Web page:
2. Forms of Market Efficiency
d. contrast weak-form, semi-strong-form, and strong-form market efficiency;
e. explain the implications of each form of market efficiency for fundamental analysis, technical analysis, and the choice between active and passive portfolio management;
What is the weak-form hypothesis of the Efficient Market Hypothesis (EMH)?
The weak-form hypothesis asserts that stock prices already reflect all the information that can be derived by examining market trading data, such as the history of past prices, trading volume, or short interest.
What is the semi-strong-form hypothesis of the Efficient Market Hypothesis (EMH)?
The semi-strong-form hypothesis states that all publicly available information regarding the prospects of a firm must be reflected already in the stock price.
What is an Event Study?
Event studies examine how fast stock prices adjust to specific significant economic events. The results for most of these studies have supported the semi-strong-form EMH.
What is the strong-form hypothesis of the Efficient Market Hypothesis (EMH)?
The strong-form hypothesis states that stock prices reflect all information (from public and private sources) relevant to the firm, including information available only to company insiders. It implies that no investor has monopolistic access to information that influences prices. Thus, no investor can consistently derive risk-adjusted excess returns.
What are the three assumptions of technical analysis traders?
1. The process of disseminating new information takes time.
2. Stock prices move to new equilibriums in a gradual manner.
3. Hence, stock prices move in trends that persist.
What is the implication of Efficient Market Hypothesis (EMH) for technical trading analysis?
Technical analysts believe that good traders can detect the significant stock price changes before others do. However, as confirmed by most studies, the capital market is weak-form efficient as prices fully reflect all market information as soon as the information becomes public. Though prices may not be adjusted perfectly in an efficient market, it is unpredictable whether the market will over-adjust or under-adjust at any time. Therefore, technical analysts should not generate abnormal returns and no technical trading system should have any value.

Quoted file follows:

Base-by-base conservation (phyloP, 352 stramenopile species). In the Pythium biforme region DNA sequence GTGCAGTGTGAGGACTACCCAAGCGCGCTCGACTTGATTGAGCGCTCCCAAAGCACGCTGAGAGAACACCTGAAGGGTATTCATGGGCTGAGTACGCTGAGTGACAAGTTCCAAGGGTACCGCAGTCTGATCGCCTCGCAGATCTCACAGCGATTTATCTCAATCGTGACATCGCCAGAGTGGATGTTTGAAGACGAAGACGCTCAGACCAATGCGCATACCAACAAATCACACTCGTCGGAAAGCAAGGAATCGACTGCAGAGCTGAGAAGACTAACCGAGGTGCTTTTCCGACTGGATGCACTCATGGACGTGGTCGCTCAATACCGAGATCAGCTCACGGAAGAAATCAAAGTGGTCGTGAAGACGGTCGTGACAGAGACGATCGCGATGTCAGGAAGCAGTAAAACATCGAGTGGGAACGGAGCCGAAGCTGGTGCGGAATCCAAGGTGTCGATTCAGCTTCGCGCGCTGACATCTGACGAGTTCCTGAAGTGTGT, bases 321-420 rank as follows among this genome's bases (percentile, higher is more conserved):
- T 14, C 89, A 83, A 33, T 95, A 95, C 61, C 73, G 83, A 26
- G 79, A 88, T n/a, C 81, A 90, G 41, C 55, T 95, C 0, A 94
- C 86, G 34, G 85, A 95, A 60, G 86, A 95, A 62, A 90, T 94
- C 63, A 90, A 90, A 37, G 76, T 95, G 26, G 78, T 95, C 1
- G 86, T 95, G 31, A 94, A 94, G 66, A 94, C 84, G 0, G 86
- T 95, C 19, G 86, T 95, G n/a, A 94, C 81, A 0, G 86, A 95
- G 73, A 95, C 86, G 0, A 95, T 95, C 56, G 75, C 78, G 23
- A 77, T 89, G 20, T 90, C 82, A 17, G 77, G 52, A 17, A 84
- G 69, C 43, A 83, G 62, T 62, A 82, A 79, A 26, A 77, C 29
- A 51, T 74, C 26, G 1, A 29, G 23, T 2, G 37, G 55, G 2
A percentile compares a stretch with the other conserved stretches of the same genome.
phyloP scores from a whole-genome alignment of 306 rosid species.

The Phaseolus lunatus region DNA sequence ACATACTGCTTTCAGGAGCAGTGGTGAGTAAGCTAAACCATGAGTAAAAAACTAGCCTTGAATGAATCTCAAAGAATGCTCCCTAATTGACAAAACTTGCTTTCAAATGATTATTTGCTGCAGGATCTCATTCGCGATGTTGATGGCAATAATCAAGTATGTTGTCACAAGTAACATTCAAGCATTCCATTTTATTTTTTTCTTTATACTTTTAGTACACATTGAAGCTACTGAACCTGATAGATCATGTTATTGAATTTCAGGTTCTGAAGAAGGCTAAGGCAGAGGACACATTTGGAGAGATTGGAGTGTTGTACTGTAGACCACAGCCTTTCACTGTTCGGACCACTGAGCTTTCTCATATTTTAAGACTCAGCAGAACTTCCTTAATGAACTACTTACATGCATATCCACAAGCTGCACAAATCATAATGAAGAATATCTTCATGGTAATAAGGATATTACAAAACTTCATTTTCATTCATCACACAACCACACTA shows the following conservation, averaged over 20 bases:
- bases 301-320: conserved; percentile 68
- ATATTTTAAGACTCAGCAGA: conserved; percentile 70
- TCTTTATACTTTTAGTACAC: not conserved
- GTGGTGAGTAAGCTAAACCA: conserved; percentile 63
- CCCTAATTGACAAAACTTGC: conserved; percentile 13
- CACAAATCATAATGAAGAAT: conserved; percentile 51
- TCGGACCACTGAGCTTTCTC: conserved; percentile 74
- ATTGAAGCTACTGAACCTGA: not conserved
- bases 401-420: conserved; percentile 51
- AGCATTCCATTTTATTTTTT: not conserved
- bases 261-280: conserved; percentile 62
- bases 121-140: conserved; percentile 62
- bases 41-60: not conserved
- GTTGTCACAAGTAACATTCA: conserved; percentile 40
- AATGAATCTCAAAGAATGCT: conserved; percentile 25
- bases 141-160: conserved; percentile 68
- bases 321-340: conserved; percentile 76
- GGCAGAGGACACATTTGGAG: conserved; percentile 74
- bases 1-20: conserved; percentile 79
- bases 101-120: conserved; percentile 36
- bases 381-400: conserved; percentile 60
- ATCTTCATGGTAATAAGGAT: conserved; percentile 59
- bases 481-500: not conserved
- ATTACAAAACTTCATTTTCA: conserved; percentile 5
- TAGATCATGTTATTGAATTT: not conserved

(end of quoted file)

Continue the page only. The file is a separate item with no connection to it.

What are the three assumptions that fundamental analysts believe?
1. At any time, there is a basic intrinsic value for the aggregate stock market, various industries, or individual securities;
2. These values depend on underlying economic factors such as cash flows and risk variables;
3. Though market price and the intrinsic value may differ over time, the discrepancy will get corrected as new information arrives.
How do fundamental analysts make money?
By accurately estimating the intrinsic value, a fundamental analyst can achieve abnormal returns by making superior market timing decisions or acquiring undervalued securities.
How does a portfolio manager with access to superior analysts attempt to beat the markets?
On many occasions the market fails to adjust prices rapidly in response to public information. If a portfolio manager has access to superior analysts, he or she can manage a portfolio actively, looking for undervalued securities based upon superior fundamental analysis (including predicting earnings surprises) and attempting to time the market when asset allocation is shifted between aggressive and defensive positions.
How does a portfolio manager with NO access to superior analysis achieve a market rate of return?
tl;dr: Invest in index funds.
If companies don't have superior analysts who can beat the market, then the analysts should simply attempt to match the market at the lowest cost. To achieve a market rate of return, diversification in numerous amounts of stocks is required, which may not be an option for a smaller investor. Index funds (also referred to as market funds) are security portfolios designed to duplicate the composition and therefore the performance of a selected market index series.